When you’re the proud owner of a premium saltwater aquarium, you want to ensure that its inhabitants remain healthy and vibrant—especially your corals. Putting them on display for your guests to see, they glow in various, vibrant, and beautiful colors. However, depending on your tank’s lighting system, their beauty may not last long. To keep your reef in the best condition, be sure to think of these considerations when choosing reef tank lighting.
Type of Lighting System
The first thing you should always consider when choosing a lighting system is the type of system you want to use. While there are several types of artificial lighting on the market, it’s often best that you go with LED lighting for the most control. LED lighting systems are typically very strong and concentrated, making them plenty powerful for any type of reef. But depending on what types of coral you keep, you may want to consider using a combination of different systems to ensure you meet all their needs.
The Intensity of the Lighting
It’s also important that you’re aware of your light’s intensity to best preserve your corals. Allow the light to be too harsh, and you risk killing your corals. Likewise, turning down the light too much can deprive them of the nutrients they need to survive. As such, you must find the proper balance for the type of corals that you have. If you aren’t sure what intensity to run your lighting system at, it’s often best to keep the intensity in the middle to see how your corals react.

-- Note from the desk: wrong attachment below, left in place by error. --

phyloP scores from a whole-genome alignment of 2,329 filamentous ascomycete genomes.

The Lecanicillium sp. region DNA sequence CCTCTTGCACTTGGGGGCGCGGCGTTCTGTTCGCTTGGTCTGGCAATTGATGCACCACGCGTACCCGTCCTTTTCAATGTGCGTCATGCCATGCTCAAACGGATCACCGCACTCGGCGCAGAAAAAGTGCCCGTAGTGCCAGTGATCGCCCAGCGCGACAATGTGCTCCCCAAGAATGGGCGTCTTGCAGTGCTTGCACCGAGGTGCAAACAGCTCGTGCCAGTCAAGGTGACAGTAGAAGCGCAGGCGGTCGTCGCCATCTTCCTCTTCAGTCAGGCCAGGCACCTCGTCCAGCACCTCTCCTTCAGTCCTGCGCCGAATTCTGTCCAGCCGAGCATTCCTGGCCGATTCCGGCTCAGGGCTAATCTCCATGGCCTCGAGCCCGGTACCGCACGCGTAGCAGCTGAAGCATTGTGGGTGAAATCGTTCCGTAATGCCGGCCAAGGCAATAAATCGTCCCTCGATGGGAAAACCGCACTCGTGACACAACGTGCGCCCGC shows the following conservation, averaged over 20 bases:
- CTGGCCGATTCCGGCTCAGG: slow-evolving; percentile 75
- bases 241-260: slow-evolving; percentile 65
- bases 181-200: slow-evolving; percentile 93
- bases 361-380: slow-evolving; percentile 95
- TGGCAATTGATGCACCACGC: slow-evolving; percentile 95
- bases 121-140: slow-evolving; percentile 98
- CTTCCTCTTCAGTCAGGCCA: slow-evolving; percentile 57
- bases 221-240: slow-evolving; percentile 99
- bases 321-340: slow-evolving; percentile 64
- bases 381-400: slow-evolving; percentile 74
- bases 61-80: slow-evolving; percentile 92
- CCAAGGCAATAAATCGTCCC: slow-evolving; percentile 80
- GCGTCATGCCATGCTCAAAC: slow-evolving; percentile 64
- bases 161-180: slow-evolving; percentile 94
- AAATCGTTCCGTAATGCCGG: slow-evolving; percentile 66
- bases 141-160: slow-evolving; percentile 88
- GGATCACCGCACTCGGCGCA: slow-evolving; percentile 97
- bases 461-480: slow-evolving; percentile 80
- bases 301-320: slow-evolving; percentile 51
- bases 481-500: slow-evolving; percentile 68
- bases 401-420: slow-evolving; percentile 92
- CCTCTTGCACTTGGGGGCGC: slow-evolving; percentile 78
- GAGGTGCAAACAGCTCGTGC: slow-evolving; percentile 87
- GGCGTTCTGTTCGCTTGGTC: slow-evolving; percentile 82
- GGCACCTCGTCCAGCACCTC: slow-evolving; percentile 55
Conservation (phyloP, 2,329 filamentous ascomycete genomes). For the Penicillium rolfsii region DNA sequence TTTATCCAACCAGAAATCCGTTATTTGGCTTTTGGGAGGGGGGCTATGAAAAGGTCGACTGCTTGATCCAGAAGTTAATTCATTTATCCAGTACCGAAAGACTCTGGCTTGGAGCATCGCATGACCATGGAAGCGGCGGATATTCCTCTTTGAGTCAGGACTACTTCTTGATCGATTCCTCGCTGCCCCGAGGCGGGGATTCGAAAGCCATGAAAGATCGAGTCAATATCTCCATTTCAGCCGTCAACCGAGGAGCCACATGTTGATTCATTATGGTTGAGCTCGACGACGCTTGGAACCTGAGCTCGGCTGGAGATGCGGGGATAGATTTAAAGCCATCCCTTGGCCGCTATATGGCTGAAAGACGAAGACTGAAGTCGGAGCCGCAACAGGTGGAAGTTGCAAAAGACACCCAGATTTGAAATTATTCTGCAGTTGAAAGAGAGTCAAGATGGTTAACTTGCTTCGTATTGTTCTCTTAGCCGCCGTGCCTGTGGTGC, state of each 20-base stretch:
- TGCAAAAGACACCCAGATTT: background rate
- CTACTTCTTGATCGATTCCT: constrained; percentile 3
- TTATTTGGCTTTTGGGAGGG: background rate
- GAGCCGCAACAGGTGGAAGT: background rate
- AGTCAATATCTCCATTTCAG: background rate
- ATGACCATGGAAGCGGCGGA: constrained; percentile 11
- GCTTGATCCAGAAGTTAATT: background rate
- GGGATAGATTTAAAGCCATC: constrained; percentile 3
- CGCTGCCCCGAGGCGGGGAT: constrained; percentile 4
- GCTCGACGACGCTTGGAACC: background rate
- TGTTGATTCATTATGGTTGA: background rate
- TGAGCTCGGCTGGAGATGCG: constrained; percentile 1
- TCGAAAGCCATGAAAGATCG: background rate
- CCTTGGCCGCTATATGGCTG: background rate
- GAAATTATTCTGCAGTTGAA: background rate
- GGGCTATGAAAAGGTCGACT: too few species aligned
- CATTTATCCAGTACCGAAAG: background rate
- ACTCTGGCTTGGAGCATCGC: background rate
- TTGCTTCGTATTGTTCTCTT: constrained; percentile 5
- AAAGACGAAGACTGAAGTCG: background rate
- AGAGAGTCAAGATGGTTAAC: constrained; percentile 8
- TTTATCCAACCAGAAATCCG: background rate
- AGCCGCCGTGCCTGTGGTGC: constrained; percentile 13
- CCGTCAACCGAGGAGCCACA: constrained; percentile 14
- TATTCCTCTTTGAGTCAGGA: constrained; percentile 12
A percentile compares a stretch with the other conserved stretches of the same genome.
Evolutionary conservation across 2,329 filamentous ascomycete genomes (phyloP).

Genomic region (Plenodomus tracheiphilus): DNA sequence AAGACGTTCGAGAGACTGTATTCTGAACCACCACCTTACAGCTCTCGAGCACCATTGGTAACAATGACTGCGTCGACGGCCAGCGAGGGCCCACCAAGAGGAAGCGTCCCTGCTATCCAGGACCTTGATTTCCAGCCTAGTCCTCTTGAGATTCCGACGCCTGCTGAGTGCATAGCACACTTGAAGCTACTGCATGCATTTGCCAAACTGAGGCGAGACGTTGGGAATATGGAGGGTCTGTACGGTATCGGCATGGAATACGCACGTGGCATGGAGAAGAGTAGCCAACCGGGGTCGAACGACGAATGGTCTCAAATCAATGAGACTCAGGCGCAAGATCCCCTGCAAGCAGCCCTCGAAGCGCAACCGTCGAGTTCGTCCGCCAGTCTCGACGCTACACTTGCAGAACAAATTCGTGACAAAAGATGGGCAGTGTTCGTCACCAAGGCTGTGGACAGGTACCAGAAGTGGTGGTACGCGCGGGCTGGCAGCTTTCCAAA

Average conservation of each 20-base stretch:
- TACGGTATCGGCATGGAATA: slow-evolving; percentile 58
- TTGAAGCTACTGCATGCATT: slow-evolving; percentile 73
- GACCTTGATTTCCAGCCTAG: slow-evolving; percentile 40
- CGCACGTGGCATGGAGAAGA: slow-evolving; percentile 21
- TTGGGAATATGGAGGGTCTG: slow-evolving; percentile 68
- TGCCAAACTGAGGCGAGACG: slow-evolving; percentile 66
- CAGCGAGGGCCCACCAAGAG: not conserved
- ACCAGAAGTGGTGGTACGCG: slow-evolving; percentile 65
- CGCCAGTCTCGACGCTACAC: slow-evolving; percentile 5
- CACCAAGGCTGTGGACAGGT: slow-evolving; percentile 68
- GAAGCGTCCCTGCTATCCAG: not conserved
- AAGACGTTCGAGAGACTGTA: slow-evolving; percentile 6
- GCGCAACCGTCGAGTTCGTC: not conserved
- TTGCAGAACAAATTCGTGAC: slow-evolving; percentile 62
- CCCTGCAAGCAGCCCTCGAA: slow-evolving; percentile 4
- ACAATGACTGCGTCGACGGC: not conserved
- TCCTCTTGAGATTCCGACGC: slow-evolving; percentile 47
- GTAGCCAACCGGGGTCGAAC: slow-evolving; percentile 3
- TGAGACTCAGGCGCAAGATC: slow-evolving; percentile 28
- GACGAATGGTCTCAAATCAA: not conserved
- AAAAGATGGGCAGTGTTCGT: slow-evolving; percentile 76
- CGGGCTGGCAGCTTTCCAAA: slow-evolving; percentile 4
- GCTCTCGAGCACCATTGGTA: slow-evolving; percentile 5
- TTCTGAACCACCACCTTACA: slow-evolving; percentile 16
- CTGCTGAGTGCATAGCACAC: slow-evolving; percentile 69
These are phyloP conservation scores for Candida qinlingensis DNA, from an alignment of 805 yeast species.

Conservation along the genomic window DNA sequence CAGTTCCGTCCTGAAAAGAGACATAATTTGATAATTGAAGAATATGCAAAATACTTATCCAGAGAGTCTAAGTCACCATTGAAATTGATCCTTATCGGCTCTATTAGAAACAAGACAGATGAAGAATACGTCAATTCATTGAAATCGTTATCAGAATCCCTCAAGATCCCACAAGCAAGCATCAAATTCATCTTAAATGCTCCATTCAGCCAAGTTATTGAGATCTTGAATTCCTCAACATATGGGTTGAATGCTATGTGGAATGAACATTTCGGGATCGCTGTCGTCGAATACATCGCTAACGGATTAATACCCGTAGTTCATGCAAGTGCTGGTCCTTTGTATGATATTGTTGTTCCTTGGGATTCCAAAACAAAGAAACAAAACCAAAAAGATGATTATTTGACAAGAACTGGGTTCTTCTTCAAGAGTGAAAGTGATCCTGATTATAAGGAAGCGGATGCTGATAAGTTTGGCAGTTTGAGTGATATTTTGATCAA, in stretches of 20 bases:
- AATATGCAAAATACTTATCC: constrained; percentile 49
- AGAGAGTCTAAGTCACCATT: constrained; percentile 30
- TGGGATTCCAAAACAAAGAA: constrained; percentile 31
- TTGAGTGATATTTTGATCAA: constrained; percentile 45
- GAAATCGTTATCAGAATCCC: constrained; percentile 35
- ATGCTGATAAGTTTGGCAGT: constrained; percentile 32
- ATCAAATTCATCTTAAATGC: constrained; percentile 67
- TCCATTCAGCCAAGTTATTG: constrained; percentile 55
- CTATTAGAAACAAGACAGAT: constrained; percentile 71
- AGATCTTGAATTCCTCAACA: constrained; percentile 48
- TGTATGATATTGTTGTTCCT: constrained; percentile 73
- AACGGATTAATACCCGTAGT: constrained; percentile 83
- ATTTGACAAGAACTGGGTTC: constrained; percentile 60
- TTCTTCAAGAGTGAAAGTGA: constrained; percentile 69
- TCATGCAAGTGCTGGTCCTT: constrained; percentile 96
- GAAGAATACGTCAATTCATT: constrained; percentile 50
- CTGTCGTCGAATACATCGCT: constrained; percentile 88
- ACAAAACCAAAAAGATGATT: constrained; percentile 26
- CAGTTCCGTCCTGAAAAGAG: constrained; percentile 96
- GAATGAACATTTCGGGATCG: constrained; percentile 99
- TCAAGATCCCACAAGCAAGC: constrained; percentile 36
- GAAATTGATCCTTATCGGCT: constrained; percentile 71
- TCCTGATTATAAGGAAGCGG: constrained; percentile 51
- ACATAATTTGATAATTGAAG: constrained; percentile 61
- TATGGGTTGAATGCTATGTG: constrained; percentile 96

Proper Color Spectrum
If you’re running an LED lighting system, you need to pay attention to the color spectrum you expose your corals to. Several species of coral, such as Favia corals, reside in deep, dark waters, so they’re often more sensitive to direct white light. As such, these species work well under blue spectrum lighting with short bursts of white lighting to promote growth. However, because it’s not healthy to eradicate white light from your tank entirely, you should use about a three-to-one ratio. It’s also important to note that this color spectrum can make the colors of your coral appear more vibrant to onlookers.
Setting a Lighting Schedule
Since corals are living organisms that can become damaged by prolonged, intense lighting, it’s also essential that you put your lights on a timer to limit their exposure. Be sure to always start your corals off with a short eight to ten hours of lighting and gradually increase if you need to. This will ensure you maintain control over how much light they receive. Placing your lights on a timer also helps to establish a consistent schedule for your corals to become acclimated.
Whether you’re caring for small colonies or larger corals, it’s important to us at World Wide Corals that you have the resources you need to keep them healthy. That’s why we seek to provide you with varying types of live coral for your collection while educating you on how best to care for them.